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Rethinking the Case Study in International Business and Management Research

Edited by Rebecca Piekkari and Catherine Welch

This important and original book critically evaluates case study practices and calls for a more pluralistic future for case research in international business (IB) and international management (IM).
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Chapter 24: Doing Case Studies in China: Two Perspectives

Hui Tan and Matti Nojonen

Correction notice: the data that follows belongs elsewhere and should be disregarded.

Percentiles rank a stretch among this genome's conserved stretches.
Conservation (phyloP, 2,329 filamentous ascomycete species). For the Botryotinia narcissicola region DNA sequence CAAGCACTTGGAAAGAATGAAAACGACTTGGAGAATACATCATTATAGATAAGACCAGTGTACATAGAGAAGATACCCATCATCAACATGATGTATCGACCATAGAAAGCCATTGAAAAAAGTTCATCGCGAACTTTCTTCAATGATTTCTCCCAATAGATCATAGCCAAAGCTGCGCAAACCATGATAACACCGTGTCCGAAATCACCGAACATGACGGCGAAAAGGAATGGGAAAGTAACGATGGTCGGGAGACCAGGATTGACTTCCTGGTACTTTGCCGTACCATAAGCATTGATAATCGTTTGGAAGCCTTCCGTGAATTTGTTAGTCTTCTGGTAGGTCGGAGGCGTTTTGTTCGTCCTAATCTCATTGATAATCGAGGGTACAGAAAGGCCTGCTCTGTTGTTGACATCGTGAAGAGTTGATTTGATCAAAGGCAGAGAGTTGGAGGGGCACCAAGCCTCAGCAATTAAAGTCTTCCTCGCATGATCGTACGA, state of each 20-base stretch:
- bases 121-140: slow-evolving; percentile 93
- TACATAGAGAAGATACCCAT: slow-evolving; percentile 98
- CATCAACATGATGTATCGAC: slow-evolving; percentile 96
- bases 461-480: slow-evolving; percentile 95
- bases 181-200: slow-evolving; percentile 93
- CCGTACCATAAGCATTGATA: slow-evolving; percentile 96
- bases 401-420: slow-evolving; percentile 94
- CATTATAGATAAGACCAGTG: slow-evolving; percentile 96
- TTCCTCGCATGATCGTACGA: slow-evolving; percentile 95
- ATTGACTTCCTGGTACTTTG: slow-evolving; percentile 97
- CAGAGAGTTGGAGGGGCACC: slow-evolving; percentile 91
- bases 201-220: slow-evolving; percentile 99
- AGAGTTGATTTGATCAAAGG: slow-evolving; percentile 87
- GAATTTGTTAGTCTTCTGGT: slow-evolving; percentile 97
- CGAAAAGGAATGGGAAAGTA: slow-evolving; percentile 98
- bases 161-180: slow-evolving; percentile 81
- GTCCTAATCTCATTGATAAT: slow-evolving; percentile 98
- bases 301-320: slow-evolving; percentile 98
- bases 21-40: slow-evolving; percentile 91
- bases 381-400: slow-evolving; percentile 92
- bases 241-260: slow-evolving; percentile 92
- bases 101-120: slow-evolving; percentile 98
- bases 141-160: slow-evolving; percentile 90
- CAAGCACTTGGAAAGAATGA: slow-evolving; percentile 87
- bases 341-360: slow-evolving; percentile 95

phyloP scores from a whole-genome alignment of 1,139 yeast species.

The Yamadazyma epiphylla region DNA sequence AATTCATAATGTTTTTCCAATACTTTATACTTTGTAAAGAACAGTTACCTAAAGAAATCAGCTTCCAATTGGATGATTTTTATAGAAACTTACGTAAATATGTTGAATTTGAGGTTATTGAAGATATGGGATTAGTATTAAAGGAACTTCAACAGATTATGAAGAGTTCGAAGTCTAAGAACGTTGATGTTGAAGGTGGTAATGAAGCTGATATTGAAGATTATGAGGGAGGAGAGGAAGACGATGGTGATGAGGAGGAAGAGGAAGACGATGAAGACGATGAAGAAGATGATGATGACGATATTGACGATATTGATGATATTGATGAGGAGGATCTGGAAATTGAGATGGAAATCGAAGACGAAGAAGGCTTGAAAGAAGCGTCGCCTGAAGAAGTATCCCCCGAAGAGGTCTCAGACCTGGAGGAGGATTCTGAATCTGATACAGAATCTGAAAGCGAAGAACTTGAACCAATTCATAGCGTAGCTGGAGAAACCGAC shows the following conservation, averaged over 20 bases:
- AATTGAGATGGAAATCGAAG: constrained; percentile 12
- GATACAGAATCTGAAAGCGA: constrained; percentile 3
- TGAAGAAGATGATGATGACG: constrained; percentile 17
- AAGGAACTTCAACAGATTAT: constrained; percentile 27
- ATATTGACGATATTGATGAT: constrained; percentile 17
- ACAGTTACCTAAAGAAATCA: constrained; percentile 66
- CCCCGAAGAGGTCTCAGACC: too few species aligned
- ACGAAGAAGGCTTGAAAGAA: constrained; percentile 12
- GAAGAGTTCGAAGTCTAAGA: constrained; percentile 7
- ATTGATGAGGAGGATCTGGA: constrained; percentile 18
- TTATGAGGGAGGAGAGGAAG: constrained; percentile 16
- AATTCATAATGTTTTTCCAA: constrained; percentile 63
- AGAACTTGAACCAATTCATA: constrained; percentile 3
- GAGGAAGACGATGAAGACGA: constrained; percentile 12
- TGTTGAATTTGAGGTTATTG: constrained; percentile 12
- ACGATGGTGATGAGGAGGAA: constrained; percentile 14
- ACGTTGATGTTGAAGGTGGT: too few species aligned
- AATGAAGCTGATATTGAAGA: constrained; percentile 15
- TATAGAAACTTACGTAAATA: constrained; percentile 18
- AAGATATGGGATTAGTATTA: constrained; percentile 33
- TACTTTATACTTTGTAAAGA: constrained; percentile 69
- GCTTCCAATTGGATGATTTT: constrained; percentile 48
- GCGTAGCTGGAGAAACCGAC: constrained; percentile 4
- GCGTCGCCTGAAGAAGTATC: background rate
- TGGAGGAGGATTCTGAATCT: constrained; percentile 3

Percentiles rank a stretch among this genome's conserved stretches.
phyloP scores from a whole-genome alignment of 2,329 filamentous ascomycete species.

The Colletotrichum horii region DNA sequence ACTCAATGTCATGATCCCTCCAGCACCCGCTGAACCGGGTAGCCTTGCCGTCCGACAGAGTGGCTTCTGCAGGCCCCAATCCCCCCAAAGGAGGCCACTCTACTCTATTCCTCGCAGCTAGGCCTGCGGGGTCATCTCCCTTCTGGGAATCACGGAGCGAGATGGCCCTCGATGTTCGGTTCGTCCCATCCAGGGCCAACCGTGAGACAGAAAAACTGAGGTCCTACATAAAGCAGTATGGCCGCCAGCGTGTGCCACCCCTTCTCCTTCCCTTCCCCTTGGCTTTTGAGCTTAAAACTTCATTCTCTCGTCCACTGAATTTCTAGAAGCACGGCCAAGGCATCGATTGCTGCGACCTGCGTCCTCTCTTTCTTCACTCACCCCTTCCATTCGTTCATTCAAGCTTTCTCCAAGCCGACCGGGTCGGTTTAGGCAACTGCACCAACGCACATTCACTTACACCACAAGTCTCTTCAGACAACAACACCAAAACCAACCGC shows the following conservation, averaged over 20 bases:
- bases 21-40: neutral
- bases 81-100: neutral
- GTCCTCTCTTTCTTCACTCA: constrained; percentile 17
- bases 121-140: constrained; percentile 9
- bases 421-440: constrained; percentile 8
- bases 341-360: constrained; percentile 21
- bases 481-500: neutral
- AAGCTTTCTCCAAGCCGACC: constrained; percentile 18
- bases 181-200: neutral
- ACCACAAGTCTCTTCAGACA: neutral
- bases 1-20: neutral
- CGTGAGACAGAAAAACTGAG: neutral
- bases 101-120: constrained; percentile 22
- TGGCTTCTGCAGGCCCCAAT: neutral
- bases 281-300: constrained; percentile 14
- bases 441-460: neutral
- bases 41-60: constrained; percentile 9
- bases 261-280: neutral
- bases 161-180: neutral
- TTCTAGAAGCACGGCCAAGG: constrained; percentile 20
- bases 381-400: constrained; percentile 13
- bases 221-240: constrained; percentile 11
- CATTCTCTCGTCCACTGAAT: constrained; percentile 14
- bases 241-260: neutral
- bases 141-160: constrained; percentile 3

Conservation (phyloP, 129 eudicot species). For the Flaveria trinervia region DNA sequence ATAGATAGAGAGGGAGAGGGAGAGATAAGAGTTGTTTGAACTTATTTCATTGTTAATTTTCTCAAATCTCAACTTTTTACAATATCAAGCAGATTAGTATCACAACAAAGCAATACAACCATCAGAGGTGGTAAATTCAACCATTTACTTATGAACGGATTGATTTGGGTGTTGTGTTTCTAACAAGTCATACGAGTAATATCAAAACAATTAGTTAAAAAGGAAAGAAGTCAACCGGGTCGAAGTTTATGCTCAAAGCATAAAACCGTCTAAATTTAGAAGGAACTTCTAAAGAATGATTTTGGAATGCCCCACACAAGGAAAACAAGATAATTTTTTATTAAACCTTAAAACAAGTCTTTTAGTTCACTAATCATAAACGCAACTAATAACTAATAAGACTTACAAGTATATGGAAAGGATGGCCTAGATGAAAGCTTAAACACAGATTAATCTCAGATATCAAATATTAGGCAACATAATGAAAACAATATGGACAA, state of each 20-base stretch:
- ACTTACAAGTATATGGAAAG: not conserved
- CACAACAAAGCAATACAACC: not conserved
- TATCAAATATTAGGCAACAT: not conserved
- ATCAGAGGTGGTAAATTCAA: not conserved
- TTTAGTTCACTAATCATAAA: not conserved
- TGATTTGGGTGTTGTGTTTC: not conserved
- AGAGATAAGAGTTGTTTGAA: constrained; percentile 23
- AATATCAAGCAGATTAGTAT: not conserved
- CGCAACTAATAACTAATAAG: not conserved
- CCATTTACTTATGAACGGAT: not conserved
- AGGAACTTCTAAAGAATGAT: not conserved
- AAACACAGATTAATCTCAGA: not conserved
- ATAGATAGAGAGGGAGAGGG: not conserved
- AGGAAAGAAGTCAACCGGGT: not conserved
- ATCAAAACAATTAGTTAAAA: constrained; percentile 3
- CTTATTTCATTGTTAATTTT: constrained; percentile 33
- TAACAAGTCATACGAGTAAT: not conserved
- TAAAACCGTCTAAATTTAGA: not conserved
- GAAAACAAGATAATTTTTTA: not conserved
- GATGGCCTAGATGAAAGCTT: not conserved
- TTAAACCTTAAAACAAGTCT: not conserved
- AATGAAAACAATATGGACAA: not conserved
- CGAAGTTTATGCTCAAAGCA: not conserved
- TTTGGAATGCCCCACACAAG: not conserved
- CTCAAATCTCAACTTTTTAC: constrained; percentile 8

Hui Tan and Matti Nojonen PERSPECTIVE NO. 1: THE CHINESE RESEARCHER NOW LIVING ABROAD Hui Tan INTRODUCTION In the past three decades, how the Chinese conduct their business and management has been a topic attracting much fascination (Stening and Zhang 2007). However, management research on China has largely been shaped by Western institutions. An analysis of research on Chinese organization and management in leading international journals showed that 80 per cent of the authors of the most-cited papers were from the USA, Canada or the UK (Li and Tsui 2002). My perspective on China is different as I have developed into a boundary spanner between the Chinese and Western worlds, having been born in China, but trained in the UK. When conducting management research in China, most researchers choose quantitative rather than qualitative methods (Tsui 2004). This is a reflection of the fact that most research on China consists of ‘testing’ theories instead of theory building. This is understandable as China is a great testing ground to establish the applicability of mainstream Western theories (Roy et al. 2001). However, due to China’s distinctiveness, more research of an exploratory nature is needed to understand the characteristics of management in China, thus theory-building research based on qualitative methodology, including case studies, is expected to be more frequent than theory-testing ones (although theories can also be tested with case studies derived from well-researched contexts) (Meyer 2006; Tsui 2006). This is not only very useful in learning about management and business practices in China,...

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